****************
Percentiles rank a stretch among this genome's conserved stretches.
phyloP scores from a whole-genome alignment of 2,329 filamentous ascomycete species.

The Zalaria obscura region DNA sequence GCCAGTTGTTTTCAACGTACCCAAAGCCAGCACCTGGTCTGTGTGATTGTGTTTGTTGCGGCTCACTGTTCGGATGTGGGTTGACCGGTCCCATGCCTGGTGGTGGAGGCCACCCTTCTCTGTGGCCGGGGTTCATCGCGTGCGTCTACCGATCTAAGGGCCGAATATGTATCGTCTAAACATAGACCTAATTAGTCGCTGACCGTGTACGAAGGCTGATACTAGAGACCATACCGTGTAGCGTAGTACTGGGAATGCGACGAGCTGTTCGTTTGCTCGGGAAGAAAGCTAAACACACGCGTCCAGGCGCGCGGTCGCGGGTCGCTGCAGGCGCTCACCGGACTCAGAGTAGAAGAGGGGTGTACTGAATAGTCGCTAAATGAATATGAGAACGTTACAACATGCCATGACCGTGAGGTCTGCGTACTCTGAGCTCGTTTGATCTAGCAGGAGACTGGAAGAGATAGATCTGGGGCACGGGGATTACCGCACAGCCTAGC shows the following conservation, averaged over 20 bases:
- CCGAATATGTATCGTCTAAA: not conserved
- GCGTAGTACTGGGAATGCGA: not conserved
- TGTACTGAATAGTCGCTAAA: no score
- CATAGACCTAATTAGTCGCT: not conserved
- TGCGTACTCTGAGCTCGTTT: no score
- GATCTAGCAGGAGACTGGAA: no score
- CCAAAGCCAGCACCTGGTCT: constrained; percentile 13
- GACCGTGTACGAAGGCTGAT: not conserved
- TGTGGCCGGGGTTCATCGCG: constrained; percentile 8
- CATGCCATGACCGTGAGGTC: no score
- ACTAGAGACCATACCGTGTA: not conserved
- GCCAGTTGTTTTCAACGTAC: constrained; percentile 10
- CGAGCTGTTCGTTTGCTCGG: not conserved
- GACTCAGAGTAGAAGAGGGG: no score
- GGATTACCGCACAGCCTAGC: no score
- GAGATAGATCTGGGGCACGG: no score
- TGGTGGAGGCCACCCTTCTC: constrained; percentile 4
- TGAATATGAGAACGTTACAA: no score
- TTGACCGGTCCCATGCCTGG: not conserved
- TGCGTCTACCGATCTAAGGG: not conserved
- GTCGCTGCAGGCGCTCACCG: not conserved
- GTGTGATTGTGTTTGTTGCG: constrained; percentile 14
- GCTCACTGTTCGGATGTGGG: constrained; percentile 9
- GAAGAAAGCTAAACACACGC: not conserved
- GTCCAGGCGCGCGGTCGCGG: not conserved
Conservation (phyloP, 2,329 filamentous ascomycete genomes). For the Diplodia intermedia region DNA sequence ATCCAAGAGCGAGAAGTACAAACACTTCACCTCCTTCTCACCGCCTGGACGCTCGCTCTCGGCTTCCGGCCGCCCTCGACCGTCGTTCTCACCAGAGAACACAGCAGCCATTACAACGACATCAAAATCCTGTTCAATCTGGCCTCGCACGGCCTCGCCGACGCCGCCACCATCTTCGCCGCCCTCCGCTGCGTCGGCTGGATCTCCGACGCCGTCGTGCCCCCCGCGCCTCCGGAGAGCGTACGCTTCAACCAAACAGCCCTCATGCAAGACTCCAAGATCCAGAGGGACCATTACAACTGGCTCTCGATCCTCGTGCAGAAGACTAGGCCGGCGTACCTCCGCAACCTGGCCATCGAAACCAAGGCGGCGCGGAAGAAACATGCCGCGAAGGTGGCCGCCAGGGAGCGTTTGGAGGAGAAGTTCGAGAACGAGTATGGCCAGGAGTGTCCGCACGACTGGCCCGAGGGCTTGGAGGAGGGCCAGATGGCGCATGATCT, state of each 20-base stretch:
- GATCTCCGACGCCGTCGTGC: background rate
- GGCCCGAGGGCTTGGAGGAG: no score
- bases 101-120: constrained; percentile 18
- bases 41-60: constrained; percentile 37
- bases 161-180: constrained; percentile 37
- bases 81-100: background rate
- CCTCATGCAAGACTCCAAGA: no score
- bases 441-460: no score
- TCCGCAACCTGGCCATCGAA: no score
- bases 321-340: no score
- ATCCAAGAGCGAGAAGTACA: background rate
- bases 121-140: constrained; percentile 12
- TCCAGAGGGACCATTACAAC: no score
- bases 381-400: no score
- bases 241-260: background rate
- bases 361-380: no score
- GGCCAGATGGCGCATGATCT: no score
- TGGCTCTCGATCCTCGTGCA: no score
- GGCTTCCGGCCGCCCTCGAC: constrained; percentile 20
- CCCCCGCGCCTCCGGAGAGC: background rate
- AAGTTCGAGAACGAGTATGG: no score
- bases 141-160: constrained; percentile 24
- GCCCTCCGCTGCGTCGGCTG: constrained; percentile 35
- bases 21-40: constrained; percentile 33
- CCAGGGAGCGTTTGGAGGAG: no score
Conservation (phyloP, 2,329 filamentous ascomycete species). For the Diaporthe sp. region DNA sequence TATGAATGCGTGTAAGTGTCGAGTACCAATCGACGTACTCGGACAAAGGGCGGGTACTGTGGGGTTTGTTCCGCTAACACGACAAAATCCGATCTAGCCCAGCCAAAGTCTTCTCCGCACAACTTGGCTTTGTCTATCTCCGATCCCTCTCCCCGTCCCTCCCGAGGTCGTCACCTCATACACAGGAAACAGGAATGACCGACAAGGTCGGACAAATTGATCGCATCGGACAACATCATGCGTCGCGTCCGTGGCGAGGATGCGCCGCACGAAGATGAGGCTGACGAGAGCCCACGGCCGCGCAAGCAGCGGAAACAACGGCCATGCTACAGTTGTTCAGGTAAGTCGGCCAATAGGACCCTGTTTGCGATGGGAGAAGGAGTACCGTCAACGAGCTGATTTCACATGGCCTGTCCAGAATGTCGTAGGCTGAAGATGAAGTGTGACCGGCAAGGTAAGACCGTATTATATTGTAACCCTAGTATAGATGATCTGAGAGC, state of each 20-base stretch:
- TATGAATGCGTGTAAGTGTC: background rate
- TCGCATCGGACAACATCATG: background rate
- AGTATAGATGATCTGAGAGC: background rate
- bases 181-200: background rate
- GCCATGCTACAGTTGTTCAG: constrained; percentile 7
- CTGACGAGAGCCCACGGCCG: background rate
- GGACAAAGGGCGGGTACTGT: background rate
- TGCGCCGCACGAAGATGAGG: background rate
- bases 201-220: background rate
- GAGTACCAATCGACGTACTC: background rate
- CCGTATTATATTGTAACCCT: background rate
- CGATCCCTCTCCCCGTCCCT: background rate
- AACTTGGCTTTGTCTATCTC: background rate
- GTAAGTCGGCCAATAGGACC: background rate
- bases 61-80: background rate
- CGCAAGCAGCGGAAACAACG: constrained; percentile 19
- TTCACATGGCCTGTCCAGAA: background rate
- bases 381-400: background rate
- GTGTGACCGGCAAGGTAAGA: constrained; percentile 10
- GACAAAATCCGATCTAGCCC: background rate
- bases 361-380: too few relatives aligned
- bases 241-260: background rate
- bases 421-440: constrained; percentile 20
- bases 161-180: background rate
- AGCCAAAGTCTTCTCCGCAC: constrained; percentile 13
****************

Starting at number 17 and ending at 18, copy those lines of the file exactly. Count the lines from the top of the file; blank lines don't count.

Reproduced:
- GACTCAGAGTAGAAGAGGGG: no score
- GGATTACCGCACAGCCTAGC: no score